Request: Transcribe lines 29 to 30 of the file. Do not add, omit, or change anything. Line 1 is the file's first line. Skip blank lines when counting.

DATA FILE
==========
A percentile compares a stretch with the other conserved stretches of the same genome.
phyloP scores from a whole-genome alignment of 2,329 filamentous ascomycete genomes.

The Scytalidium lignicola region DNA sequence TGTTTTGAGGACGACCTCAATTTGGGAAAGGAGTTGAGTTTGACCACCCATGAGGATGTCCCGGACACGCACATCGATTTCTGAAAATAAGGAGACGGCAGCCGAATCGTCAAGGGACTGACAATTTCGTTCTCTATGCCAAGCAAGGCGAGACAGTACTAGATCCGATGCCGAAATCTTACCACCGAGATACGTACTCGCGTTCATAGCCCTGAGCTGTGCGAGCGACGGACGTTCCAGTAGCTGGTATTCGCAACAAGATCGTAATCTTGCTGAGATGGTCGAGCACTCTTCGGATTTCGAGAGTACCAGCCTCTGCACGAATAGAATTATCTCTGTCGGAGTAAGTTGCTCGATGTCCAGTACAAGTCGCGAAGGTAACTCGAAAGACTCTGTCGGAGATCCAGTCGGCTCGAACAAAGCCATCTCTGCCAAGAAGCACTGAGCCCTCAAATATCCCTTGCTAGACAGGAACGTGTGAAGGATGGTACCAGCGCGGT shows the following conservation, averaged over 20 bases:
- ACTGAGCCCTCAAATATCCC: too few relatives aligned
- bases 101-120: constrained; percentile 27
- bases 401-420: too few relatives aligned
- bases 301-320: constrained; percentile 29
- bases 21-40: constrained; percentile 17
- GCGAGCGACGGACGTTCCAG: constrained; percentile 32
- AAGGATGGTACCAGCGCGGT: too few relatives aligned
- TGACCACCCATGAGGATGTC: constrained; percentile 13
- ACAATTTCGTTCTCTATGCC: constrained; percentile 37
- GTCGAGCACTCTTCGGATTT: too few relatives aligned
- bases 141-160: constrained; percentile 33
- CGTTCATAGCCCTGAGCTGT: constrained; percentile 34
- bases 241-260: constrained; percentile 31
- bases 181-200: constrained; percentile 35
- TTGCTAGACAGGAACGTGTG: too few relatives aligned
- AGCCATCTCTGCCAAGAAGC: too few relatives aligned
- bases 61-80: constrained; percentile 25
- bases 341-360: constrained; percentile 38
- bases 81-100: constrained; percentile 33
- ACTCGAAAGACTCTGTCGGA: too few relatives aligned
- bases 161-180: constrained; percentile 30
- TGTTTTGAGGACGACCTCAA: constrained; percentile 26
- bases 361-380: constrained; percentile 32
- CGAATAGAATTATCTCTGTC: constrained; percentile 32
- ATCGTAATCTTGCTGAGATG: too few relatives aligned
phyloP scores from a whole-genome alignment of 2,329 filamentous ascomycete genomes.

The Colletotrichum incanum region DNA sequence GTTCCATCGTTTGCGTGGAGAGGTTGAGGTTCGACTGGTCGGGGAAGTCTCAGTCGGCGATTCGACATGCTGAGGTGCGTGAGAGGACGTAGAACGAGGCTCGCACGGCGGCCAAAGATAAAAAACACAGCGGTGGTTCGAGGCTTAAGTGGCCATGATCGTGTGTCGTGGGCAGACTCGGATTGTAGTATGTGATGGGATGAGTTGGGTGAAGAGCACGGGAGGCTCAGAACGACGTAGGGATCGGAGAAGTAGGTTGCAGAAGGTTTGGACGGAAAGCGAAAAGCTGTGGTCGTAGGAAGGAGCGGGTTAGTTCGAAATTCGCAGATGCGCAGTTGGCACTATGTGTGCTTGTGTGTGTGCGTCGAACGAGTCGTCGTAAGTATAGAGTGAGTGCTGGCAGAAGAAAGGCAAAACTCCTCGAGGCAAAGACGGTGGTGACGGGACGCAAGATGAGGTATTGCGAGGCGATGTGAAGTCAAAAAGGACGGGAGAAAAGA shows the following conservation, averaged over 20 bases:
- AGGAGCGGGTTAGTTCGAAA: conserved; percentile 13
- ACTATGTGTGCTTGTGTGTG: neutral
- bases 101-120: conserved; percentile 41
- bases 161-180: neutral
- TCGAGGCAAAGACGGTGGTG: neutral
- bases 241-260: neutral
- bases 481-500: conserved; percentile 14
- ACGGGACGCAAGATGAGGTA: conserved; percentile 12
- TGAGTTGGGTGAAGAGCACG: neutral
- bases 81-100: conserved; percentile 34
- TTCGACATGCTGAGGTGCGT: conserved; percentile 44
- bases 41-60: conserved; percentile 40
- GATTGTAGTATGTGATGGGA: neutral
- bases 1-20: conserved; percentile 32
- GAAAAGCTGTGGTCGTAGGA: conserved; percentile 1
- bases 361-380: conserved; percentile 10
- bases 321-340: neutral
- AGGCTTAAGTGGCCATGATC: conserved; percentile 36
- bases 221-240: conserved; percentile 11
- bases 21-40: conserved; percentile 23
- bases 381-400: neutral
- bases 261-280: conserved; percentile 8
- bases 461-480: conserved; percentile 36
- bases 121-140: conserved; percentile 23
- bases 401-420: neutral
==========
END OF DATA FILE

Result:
phyloP scores from a whole-genome alignment of 2,329 filamentous ascomycete genomes.

The Colletotrichum incanum region DNA sequence GTTCCATCGTTTGCGTGGAGAGGTTGAGGTTCGACTGGTCGGGGAAGTCTCAGTCGGCGATTCGACATGCTGAGGTGCGTGAGAGGACGTAGAACGAGGCTCGCACGGCGGCCAAAGATAAAAAACACAGCGGTGGTTCGAGGCTTAAGTGGCCATGATCGTGTGTCGTGGGCAGACTCGGATTGTAGTATGTGATGGGATGAGTTGGGTGAAGAGCACGGGAGGCTCAGAACGACGTAGGGATCGGAGAAGTAGGTTGCAGAAGGTTTGGACGGAAAGCGAAAAGCTGTGGTCGTAGGAAGGAGCGGGTTAGTTCGAAATTCGCAGATGCGCAGTTGGCACTATGTGTGCTTGTGTGTGTGCGTCGAACGAGTCGTCGTAAGTATAGAGTGAGTGCTGGCAGAAGAAAGGCAAAACTCCTCGAGGCAAAGACGGTGGTGACGGGACGCAAGATGAGGTATTGCGAGGCGATGTGAAGTCAAAAAGGACGGGAGAAAAGA shows the following conservation, averaged over 20 bases: